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Who Do You Serve?

January 16, 2022

“You can’t worship two gods at once. Loving one god, you’ll end up hating the other. Adoration of one feeds contempt for the other. You can’t worship God and Money both.” (Matthew 6:24 – The Message)

This passage of scripture has often created conflict within the church. It has also gotten preachers in “trouble” when it challenges the conventional norms of parishioners. Personally I remember having a Colonel at my first Air Force duty station challenging me on my interpretation of this passage. That wouldn’t be the last time that I would be challenged as a preacher for inviting congregants to consider the way of Jesus over the way of the world.

I have to admit that I have struggled with that challenge myself. Right now the snow is falling here in West Georgia where we live. It’s not the sort of snow we would get in the Rocky Mountains but the snow, rain, and ice is more than enough to cause problems here. I am sitting in our study/prayer space where one wall is filled with bookshelves full of books.

Denise and I both love reading and learning which is evident by the variety of subjects these books hold. There are books in two other bookcases in our two guest rooms and some in my office (most of them are associated with Thomas Merton, his writings and books about him) so we sometimes laugh and wonder if we have a “book problem!” If we worshipped the books we would have a problem. If these books were the be-all to end-all for us, we would be in trouble. But that’s not the case at all.

The majority of these books have played a roll in our spiritual formation. Others have invited us to study history and cultures around the world. Yet others have connections to family history. These books have been stepping stones and waypoints on life’s journey. I feel a sense of the presence of the communion of saints in this room. The authors have their own stories and have made an impact in our lives. Do we enjoy the books? Yes. Have they inspired us in our spiritual journey? Yes. Are they more important than the Good Shepherd who we follow? No.

The journey of faith and discovery is important to both of us. The lessons that the authors and subjects have taught us have informed our own spiritual growth as Christ-followers. They have informed our efforts to be change agents in the church and in the community.

Thomas Merton offers me a way to look at Jesus’ teaching in Matthew 6:24. He invites me and he invites you dear reader to consider our lives and how we can live in the world without being of the world.

A life is either all spiritual or not spiritual at all. No man can serve two masters. Your life is shaped by the end you live for. You are made in the image of what you desire. – Thomas Merton (Thoughts in Solitude)

What do I desire? I desire to have the energy, intelligence, imagination, and love to serve God and to serve others. That is one of of the ordination questions/vows that I promised to do with God’s help nearly thirty-five years ago. May the Spirit bring refreshment and renewal as this journey continues.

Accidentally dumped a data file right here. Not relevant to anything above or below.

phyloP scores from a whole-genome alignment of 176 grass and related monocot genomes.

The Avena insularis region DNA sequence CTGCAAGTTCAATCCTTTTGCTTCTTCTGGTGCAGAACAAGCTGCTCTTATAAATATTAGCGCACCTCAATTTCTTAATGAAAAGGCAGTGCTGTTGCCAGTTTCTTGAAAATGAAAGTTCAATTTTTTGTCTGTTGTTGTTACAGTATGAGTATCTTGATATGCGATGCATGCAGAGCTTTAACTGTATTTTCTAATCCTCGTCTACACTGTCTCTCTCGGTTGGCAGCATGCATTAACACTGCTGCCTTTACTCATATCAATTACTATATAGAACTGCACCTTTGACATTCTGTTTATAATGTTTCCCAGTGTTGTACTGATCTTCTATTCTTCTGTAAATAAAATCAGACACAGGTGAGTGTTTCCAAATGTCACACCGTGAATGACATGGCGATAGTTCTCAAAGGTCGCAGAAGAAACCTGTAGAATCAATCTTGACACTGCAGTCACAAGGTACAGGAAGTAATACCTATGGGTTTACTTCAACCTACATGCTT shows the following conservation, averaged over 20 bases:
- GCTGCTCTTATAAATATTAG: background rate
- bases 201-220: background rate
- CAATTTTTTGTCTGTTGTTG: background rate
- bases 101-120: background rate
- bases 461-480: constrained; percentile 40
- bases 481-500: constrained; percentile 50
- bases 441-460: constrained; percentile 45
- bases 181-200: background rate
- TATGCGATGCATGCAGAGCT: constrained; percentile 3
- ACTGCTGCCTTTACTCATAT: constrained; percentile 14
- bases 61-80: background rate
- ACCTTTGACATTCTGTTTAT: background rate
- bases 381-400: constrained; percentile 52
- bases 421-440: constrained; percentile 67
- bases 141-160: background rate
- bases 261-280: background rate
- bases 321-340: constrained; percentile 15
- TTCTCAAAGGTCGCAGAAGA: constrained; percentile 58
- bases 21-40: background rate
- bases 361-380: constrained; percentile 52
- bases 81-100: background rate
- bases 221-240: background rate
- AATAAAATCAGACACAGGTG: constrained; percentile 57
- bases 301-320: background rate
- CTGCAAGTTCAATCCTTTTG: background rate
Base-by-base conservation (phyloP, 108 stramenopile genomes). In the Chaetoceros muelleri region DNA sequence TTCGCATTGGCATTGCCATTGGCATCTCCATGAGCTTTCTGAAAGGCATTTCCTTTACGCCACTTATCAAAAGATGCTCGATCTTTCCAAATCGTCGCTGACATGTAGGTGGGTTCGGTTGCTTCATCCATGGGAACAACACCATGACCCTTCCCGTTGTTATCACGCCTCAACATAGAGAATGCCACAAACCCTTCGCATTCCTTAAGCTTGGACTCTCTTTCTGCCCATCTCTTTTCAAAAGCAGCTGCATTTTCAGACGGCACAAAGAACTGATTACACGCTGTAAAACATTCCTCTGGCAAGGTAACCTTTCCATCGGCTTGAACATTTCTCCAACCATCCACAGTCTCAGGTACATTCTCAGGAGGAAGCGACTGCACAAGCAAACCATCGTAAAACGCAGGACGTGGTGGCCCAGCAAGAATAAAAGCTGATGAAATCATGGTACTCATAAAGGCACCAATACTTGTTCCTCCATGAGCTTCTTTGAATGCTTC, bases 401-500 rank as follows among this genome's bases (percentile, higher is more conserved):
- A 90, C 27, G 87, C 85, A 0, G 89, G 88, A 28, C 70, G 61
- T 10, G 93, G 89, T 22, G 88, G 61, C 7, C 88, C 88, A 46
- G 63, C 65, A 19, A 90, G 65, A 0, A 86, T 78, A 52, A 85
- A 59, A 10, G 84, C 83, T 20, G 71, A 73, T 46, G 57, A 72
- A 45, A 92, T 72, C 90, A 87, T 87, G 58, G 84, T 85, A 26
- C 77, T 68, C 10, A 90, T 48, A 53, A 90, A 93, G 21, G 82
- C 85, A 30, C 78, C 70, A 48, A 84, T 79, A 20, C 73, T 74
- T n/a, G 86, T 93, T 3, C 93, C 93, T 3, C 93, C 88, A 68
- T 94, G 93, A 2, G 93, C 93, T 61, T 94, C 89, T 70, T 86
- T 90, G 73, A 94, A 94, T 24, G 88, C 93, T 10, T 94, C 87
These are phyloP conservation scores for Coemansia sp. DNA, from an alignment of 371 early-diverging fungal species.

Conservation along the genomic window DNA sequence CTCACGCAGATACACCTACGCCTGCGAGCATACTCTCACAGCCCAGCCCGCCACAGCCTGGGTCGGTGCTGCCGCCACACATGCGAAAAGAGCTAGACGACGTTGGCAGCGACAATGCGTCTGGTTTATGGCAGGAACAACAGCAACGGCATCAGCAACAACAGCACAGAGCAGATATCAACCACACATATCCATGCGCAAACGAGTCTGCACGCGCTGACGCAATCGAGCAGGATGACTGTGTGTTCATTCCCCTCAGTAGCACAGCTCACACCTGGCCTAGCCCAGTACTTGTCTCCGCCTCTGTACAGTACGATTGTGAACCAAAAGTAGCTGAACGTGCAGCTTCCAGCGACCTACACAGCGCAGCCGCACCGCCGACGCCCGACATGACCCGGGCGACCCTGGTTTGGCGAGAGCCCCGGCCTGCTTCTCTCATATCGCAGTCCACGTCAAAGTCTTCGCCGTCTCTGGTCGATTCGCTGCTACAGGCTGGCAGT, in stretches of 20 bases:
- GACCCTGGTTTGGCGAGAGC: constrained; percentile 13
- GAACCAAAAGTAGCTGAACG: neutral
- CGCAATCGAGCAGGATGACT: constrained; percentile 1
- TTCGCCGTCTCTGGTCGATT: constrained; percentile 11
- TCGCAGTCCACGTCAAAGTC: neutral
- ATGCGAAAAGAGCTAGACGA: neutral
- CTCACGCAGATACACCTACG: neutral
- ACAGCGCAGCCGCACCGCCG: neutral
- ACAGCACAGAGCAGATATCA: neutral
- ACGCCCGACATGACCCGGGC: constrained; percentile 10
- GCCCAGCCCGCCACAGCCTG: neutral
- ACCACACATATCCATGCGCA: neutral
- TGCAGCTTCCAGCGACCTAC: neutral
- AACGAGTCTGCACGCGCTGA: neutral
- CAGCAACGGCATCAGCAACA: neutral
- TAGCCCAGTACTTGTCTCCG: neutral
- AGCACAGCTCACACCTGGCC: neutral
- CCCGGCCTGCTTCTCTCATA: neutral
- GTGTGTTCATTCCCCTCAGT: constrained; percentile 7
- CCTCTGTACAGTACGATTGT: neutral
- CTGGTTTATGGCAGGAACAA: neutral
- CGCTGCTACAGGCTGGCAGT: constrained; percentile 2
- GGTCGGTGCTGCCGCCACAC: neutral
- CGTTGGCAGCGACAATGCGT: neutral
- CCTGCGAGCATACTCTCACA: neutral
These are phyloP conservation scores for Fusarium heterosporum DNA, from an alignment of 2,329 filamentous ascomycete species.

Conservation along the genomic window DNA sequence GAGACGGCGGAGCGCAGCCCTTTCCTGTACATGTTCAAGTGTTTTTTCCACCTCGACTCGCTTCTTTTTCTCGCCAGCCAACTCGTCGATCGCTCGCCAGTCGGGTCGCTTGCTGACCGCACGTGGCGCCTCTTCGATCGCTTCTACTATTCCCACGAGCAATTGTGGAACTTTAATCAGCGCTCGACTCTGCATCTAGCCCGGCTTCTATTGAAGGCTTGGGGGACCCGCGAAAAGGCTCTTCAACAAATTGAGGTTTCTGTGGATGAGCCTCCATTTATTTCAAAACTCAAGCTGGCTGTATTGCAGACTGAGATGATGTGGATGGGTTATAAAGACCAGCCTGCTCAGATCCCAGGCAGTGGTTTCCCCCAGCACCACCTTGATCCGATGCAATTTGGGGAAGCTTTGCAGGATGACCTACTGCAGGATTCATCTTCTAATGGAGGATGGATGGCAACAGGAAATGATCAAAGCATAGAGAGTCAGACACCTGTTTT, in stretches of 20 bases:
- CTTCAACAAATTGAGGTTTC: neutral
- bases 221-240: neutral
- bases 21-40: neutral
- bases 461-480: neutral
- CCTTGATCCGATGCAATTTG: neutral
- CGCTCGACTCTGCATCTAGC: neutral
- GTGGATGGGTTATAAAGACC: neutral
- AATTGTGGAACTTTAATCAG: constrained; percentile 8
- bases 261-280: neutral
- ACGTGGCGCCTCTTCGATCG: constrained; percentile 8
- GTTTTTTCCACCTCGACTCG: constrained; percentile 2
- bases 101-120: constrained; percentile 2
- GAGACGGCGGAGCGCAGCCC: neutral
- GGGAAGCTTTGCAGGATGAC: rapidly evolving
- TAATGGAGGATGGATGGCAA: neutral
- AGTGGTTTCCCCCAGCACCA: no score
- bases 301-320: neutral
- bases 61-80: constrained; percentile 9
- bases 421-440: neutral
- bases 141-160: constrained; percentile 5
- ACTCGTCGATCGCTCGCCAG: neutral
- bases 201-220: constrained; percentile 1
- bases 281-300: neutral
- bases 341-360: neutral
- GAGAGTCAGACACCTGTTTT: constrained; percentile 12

1. Michael, I’ve enjoyed this post but, more importantly, benefitted from your comments. Like yours, my collection of books has grown over the years. My library now occupies bookcases in various parts of the house. The most recent significant increase in size grew out of part time academic divinity studies towards the end of my legal career. The original motivation was to write something about my life experience with disability.
    I’ve recently woken up to the realization that I’m at the point in life where I’d better get writing while I still have the mental wherewithal to do that. That will mean putting aside a few of the many interesting distractions in life. My hope is that what I write and perhaps speak about will provide helpful theological reflection on living with long-term disability. I see that as my calling for the next part of my life. So thank you for your comments about the passage from Matthew.

    • I wish you nothing but blessings as you pursue this next step in your life and ministry! Merton was originally for a doctoral program but I withdrew from it for a variety of reasons. However, I may explore Merton, Peacemaking, Non-violence, and the military chaplaincy as a way to integrate my own life.

  2. Books are such a gift. But, I’m at the point where any book that comes into the house means another has to leave. It gets harder to find the one that wants to go to Goodwill.

    • Having moved so often in the military and now post military I get that. We had to pare down before we moved to Colorado. Denise pared down when she moved out of her house. When you have to say goodbye to a book it is line saying farewell to a family member

  3. Teddy had a box that he liked to sleep in when he was alive. After he passed I decided that I wanted to honour Teddy’s box so I have stored the Merton books that I have there. When I look at the box – I remember Teddy and what a splendid boy he was. RIP Sir Teddy – Theodore Frederique Gilbert Burton [after Sir Richard the Explorer] Bushytail Flanders

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